Newly developed “smart” inks could allow 3D printed objects to change both shape and color.
A team from Dartmouth College has created the novel smart ink, which could lead to a new generation of printed materials and provide a low-cost alternative to printing precision parts for uses in biomedicine, energy and other applications. The innovation is known as form-changing intelligent printing, or 4D printing.
“This technique gives life to 3D-printed objects,” Chenfeng Ke, an assistant professor of chemistry at Dartmouth, said in a statement. “While many 3D-printed structures are just shapes that don’t reflect the molecular properties of the material, these inks bring functional molecules to the 3D printing world. We can now print smart objects for a variety of uses.”
To create the smart ink, researchers used a polymer-based “vehicle” that integrates intelligent molecular systems into printing gel and allows for the transformation of their functions from the nanosacle to the macroscale and a printed object with a molecular design that is programmed to transform itself.
For example, the printed objects could change shape when provided a chemical fuel, or change color if light is shined on it.
The researchers used a combination of new techniques in the pre-printing and post-printing processes to reduce printed objects to 1 percent of their original size, with 10-times the resolution. The team can also animate the objects to repeatedly expand and contract in size by using supramolecular pillars.
“This is something we’ve never seen before,” Ke said. “Not only can we 3D print objects, we can tell the molecules in those objects to rearrange themselves at a level that is viewable by the naked eye after printing. This development could unleash the great potential for the development of smart materials.”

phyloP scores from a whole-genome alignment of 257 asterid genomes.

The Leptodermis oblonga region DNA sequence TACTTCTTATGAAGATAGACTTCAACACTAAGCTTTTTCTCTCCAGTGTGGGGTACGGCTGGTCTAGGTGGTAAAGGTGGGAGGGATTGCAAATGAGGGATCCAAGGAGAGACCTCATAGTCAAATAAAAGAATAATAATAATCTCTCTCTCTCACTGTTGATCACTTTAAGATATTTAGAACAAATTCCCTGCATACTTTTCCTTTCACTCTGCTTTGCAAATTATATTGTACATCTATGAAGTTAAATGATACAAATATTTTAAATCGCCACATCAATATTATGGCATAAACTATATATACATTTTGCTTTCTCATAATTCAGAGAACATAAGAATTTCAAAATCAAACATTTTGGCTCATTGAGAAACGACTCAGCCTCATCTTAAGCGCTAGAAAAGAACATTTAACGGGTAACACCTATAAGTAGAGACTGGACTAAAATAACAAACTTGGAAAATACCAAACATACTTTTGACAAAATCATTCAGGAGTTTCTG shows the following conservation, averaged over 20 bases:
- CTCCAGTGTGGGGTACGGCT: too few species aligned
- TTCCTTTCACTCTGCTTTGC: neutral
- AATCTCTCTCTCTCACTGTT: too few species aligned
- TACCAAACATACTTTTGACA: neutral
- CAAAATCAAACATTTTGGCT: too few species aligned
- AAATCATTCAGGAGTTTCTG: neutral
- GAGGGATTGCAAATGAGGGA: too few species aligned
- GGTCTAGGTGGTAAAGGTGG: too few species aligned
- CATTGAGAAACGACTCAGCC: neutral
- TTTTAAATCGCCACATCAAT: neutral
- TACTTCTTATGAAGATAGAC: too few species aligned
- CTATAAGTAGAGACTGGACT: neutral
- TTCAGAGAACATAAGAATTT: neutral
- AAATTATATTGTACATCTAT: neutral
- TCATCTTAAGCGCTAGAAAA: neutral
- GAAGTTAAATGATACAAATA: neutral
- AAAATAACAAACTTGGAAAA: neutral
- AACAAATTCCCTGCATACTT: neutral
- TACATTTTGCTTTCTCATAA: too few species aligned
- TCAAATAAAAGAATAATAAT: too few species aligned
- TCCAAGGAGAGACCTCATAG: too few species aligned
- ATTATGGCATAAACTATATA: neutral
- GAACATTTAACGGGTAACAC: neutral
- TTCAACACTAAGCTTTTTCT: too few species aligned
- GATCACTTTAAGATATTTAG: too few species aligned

The new smart ink can print at a rough, 300-micron resolution. However, the final product would feature a much finer line width of 30 microns.
“This process can use a $1,000 printer to print what used to require a $100,000 printer,” said Ke. “This technique is scalable, widely adaptable and can dramatically reduce costs.”
3D printing protocols often rely on photo-curing resins that result in hard plastic objects with rigid and random molecular architectures. However, in the new process, designers can retain specific molecular alignments and functions in a material and then convert them for 3D printing.
With fluorescent trackers, the objects can change color in response to an external stimulus such as light.
By reducing the size of an object after printing, researchers can preserve functional features and increase the resolution. The researchers believe that eventually the technology could be used for intelligent 3D systems that can dynamically change their configuration, as well as for a new class of macroscale 3D printed objects that can deliver medicine or produce high-resolution bone replacements.
Currently, the technology can be used to print precision filters and storage devices.
The study was published in Angewandte Chemie.